7 months ago
Admissions Advice

How do I boost my transfer application?

Recently after I got rejected from cornell, I got a letter encouraging me to transfer with some requirements. I'm applying to dyson which has the lowest acceptance rate but I'm not sure for transfers. I'm not sure what to do for extra cirriculars because everything is online now. Should I apply to random school which has a higher acceptance rate?

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2 answers

Accepted Answer
7 months ago

I would recommend not to apply to random schools but specific school in different target ranges that your would actually like to attend. Also, there are many ways you can participate in extracurriculars, like I participated in online chess competitions, science fair, virtual FBLA meeting. And if there are not any virtual clubs/activities, you could create them in you school, which would indeed improve you applications as it should you found some clubs in you interest/passion even during the pandemic.

Thank you, hope it helps!

7 months ago

So first and most obvious is that you need to make sure you're at minimum meeting the requirements sent to you in the letter. Ideally you are going above and beyond those requirements as best as you can. Need a 3.5 GPA? You're going to shoot for a 4.0 your first year. Need specific classes? You're going to take those classes, crush them, and get a killer recommendation from the professor. Cornell actually has a decent transfer admit rate and getting the letter is a good sign but don't assume that getting the letter is the same as being accepted for transfer.

Are you committing to another school and then hoping to transfer in the spring or are you taking a gap year? And if you're committing to a school are you planning on being on campus? I ask because it slightly changes the advice I would give but I think enough of the advice applies in either case.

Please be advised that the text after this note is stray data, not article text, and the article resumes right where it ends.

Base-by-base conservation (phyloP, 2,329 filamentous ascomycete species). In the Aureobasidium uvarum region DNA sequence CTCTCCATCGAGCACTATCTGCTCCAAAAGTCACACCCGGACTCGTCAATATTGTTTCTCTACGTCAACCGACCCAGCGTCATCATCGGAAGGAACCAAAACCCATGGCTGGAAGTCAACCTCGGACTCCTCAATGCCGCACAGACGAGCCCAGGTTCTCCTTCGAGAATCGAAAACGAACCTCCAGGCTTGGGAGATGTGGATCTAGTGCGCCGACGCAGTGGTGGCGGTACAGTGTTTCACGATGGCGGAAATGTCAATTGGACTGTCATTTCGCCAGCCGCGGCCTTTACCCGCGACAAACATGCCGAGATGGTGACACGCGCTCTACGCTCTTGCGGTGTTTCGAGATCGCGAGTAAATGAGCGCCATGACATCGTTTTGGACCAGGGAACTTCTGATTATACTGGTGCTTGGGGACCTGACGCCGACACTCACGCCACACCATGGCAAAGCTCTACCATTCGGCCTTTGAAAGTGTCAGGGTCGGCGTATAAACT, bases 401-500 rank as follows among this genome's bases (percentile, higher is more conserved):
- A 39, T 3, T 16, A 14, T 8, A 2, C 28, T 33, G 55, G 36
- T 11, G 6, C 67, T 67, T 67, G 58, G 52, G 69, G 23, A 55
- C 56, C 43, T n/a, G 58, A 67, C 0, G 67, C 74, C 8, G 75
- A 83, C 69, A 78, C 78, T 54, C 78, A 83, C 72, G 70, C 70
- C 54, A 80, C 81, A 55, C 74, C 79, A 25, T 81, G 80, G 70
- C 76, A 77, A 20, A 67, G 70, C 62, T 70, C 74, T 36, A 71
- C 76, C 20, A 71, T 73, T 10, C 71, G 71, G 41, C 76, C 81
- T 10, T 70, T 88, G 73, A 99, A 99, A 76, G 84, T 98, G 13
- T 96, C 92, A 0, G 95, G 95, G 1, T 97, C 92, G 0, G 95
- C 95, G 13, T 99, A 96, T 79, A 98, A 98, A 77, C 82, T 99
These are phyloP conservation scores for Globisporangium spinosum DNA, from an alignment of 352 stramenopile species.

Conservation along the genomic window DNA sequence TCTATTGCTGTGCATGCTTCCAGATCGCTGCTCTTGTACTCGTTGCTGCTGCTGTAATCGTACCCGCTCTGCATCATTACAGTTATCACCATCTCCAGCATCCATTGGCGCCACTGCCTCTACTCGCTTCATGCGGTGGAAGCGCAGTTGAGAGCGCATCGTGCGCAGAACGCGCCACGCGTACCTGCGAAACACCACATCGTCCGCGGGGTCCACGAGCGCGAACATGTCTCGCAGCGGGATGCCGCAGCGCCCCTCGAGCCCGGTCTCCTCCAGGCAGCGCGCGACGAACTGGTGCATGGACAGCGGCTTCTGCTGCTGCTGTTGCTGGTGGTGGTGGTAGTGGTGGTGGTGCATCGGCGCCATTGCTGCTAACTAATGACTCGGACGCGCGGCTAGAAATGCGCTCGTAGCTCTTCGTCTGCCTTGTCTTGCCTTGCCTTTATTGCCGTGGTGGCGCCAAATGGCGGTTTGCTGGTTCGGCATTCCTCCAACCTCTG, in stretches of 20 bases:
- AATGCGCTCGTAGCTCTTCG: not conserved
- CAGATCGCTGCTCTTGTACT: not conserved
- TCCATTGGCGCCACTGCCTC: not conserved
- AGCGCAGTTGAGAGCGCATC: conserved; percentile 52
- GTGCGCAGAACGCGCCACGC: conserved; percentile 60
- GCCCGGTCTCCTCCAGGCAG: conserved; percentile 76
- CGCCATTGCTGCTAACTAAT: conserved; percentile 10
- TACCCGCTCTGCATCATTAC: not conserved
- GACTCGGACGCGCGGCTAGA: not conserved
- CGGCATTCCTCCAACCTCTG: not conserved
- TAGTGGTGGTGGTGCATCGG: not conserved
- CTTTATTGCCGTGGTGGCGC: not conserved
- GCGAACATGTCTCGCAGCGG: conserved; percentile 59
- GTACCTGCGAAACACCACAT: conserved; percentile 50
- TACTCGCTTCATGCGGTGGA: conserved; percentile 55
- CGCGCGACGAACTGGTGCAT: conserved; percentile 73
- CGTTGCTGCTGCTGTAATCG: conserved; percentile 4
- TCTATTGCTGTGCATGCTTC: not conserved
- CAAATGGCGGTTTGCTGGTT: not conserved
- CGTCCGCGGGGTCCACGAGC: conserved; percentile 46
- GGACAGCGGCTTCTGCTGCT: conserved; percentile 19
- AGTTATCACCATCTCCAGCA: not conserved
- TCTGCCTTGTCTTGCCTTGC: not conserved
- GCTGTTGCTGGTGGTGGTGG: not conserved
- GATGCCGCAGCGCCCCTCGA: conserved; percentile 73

Over the summer do as much as you can to continue building out your ECs and demonstrating your passions which you've included on your application. I recognize it's a lot more difficult now than it should be but unfortunately that's the hand we've been dealt. As @chandras said, a lot of stuff has transitioned to being online so look to participate in what you can. As things begin to open up see what you're able to do in-person. Whether that's a job, volunteering, shadowing, clubs, etc. you should look into as much as possible. When you send in your transfer application they're going to want to see you've continued to build off of your interests and that you practice what you preach basically. It's not going to look good if on your original application you mentioned you wanted to accomplish things "x, y, and z" and after having ~one year to do some of those things you're no closer than you were when you originally applied.

If you're committing to a school and plan on trying to transfer after the first semester make sure you get great grades. Show you're capable of handling college level work. Get close with some professors so you can get strong recommendations. Join clubs, events, intramural leagues, show that you're somebody who actively participates in what a college has to offer and that you're a positive asset to a college community. The Dyson school only accepts fall transfers so you're basically going to do a whole year at another college before applying for the transfer. You NEED to make that year count.

Also, before I forget, definitely do not apply to a random school with a higher acceptance rate. It's not a good idea for a lot of reasons honestly. But generally one of the biggest reasons not to is because your application won't reflect the interests of whatever other school you apply to. You're applying to Dyson because I assume you have an interest in business and your application and ECs probably demonstrates that. If you apply to another school your profile most likely won't stack up against other applicants who are actually interested in the programs in that school and who have ECs and experience to back that up.


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